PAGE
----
I think this is pretty cool. It is more of the consumer generated content trend where companies look outside their walls to the public for help in creating solutions.

Transforming a Web 1.0 site into Web 2.0

September 13, 2006 Leave a comment

iVillage, once the very example of websites dedicated to women, is now a perfect example of Web 1.0 thinking. Originally built around message boards, the site limits the amount of user input and customization. While the technology can easily be modified, can the administrative thinking behind the site change? can it go from a site with highly managed content to a free-wheeling customer content driven site?

NBC bought iVillage in March, Bob Wright, NBC President, recently announced that they plan to make iVillage the foundational pattern for NBCs digital efforts. Bambi Francisco of MarketWatch offers a wonderful comparison and analysis of MySpace vs iVillage and the challenges ahead for NBC.

MySpace is as close to a democratic virtual world as you can get on the Web, as its own liberating culture and subcultures allow for new talent to rise from the virtual pool of wannabes. To wit: MySpace recently struck a deal with SNOCAP so that the 3 million bands on MySpace can sell their music to their fans directly.

Ten-year-old iVillage, on the other hand, is a first-generation Internet community site, built on an earlier top-down model of what community meant to those of us who were around back in the old days of the Web — message boards. IVillage has 1,000 message boards. But they are so limiting that the only way to demonstrate self-expression, besides writing in all caps and using expletives, is to upload a photo. Additionally, iVillage is a place where news is delivered to you; where editors rule the roost; where the audience learns and takes more than they give, and where the bulk of the content is polished and scrubbed. It’s almost too perfectly maintained compared to the anarchy, mess and grunge of MySpace.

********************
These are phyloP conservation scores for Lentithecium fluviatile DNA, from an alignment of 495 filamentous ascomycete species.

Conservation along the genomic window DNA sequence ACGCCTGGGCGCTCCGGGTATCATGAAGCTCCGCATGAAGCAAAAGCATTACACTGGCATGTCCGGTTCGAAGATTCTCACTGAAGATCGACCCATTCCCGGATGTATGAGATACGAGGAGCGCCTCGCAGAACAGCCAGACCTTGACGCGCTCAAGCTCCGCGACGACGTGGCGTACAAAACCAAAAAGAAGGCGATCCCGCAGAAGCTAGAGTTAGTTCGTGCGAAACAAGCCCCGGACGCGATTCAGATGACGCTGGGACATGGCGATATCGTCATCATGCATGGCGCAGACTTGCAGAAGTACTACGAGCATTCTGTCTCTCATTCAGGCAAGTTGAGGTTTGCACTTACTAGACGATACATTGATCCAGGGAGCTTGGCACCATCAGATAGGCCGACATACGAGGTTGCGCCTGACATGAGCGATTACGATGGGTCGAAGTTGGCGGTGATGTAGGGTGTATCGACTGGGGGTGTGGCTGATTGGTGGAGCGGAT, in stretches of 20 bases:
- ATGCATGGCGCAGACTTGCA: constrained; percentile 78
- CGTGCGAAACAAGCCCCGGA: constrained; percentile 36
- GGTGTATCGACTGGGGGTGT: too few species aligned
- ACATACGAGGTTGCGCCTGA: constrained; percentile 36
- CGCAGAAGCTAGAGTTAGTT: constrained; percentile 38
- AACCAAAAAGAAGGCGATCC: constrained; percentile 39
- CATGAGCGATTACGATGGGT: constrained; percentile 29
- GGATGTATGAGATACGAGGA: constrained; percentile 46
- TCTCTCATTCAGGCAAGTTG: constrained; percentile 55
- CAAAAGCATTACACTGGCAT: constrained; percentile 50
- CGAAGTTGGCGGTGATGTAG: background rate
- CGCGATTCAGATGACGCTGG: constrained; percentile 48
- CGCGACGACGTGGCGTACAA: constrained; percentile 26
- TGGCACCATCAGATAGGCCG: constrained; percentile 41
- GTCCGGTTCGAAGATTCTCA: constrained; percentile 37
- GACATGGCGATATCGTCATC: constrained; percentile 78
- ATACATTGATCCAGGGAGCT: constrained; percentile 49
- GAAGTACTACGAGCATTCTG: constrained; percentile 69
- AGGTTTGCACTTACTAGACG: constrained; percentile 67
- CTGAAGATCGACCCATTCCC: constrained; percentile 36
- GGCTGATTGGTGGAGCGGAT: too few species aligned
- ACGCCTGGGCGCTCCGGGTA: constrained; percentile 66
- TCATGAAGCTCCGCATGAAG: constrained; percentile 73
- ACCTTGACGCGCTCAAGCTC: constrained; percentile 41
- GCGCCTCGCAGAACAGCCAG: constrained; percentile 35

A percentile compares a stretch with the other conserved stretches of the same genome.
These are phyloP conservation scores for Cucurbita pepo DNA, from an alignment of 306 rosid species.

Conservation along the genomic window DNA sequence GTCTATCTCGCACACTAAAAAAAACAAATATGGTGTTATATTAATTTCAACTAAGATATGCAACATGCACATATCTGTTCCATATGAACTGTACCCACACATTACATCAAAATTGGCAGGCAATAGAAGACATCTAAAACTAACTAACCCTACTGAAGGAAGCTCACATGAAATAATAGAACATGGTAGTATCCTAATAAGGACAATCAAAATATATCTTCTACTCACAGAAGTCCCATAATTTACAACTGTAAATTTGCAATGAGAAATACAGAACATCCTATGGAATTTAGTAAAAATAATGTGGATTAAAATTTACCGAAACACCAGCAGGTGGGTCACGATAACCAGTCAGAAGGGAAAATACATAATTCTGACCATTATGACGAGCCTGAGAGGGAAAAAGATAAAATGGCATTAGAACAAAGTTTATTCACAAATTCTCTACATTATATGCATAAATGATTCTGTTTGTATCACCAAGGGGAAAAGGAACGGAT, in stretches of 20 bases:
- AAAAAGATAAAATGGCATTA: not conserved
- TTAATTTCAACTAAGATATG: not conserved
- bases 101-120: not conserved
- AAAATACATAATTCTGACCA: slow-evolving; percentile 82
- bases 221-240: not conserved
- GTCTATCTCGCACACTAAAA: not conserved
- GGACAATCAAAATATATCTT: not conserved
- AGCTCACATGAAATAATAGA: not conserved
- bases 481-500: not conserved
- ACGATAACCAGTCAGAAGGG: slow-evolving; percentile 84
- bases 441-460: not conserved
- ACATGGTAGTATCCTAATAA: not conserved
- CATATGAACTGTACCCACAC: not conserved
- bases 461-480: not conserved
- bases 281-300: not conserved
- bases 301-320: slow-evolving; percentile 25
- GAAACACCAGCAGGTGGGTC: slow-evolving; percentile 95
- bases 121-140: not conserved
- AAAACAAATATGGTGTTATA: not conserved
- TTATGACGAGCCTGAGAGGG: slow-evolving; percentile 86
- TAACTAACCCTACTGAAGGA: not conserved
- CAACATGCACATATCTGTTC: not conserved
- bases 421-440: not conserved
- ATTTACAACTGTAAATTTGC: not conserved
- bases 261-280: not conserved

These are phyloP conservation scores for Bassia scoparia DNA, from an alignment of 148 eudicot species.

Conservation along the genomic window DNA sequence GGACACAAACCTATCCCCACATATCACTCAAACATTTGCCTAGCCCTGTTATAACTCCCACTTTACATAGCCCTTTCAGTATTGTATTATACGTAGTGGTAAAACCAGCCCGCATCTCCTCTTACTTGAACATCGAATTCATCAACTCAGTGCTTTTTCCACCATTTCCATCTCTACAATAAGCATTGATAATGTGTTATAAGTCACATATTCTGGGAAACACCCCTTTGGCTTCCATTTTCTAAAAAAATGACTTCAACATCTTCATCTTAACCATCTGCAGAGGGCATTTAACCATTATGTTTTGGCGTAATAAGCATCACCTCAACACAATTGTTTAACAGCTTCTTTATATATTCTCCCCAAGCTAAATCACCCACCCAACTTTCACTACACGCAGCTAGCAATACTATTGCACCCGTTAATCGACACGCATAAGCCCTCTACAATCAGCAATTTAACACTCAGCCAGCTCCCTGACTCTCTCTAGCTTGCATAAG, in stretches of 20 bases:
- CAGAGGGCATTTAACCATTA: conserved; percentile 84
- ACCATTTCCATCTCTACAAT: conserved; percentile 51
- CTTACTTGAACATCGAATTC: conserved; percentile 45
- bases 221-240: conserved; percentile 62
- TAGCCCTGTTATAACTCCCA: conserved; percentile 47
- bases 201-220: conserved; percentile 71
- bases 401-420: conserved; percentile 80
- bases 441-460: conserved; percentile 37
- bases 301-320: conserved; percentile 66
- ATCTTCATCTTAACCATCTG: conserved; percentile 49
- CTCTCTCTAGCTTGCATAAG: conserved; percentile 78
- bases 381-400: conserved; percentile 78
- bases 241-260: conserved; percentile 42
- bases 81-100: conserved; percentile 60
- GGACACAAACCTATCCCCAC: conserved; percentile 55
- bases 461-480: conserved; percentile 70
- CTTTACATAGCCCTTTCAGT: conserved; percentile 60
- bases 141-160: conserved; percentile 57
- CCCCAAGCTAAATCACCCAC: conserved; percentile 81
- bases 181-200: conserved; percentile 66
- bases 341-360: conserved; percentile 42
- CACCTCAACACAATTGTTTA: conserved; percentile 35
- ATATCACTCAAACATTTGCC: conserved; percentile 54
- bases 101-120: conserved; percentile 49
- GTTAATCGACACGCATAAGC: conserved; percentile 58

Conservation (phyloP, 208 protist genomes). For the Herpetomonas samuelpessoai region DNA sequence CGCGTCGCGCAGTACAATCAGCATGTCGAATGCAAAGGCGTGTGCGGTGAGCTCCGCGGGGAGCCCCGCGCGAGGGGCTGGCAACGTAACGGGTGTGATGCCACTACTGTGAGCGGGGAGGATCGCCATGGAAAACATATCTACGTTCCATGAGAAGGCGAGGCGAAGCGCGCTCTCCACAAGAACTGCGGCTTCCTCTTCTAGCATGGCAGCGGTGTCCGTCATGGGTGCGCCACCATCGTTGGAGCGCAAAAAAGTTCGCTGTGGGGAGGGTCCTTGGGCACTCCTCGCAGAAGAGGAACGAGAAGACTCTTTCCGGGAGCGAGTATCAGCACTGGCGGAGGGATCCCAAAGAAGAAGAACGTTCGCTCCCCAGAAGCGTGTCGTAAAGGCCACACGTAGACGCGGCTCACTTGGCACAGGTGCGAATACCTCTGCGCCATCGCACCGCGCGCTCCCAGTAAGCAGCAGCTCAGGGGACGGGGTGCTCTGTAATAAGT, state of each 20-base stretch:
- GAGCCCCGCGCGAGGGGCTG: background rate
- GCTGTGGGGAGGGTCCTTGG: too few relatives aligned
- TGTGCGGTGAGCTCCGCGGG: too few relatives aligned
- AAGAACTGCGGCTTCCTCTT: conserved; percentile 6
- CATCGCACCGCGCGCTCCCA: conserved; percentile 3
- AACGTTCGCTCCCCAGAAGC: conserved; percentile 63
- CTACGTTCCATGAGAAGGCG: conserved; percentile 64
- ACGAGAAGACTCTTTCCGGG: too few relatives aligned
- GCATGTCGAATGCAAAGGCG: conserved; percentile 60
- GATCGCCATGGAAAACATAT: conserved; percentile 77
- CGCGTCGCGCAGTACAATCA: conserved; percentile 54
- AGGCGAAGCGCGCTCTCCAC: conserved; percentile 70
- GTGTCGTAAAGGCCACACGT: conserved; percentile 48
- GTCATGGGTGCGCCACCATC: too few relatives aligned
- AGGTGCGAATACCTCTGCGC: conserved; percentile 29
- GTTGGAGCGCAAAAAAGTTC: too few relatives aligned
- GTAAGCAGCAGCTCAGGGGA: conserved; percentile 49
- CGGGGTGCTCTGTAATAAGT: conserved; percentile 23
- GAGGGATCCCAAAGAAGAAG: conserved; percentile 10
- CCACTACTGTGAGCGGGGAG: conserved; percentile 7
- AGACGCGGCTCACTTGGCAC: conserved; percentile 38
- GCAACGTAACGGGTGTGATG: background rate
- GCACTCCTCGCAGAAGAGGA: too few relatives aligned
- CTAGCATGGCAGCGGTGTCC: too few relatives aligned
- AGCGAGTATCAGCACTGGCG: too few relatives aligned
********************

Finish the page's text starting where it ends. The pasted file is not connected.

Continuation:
The differences remind me of my walk through the Sausalito, Calif. Art Festival a couple weeks ago. As I made my way through the very clean, organized and civil art show, I couldn’t help but think of my friends who were — at that same time — attending the raucous, eclectic and countercultural art festival called Burning Man. The two environments couldn’t be more different. One liberates our individuality, like MySpace. The other quietly asks us to conform, like iVillage.




Let the Downloads Begin!

September 8, 2006 4 comments

Amazon Unbox Video Downloads unveils today with a variety of movies and TV shows available for download. Unfortunately their not DVD burnable but the quality is supposed to be good. By the end of the year, there should be a wide variety of downloading services and all our movie access options will expand.

(Via NYT)

The Rise of Antibranding or Semiotic Disobedience

September 6, 2006 Leave a comment

Yipes! As the power shifts to the people, brand owners are not the only ones generating mass messages about their brand. With the all the various social aggregators like YouTube, MySpace, blogs, and more, antibranding viral messages can travel faster than official brand messages through the culture.

New York Times (Agenda Inc. LiveFeed) presents an interesting story on the rise of semiotic disobedience.  This is the act of  subverting or reinventing a brand logo to give new meaning to the signifier.  NYT introduces a cool game that makes light of the poor service at Kinkos. Disaffected is a downloadable “anti-advergame” that allows players to experience the incompetence of Kinkos staff firsthand.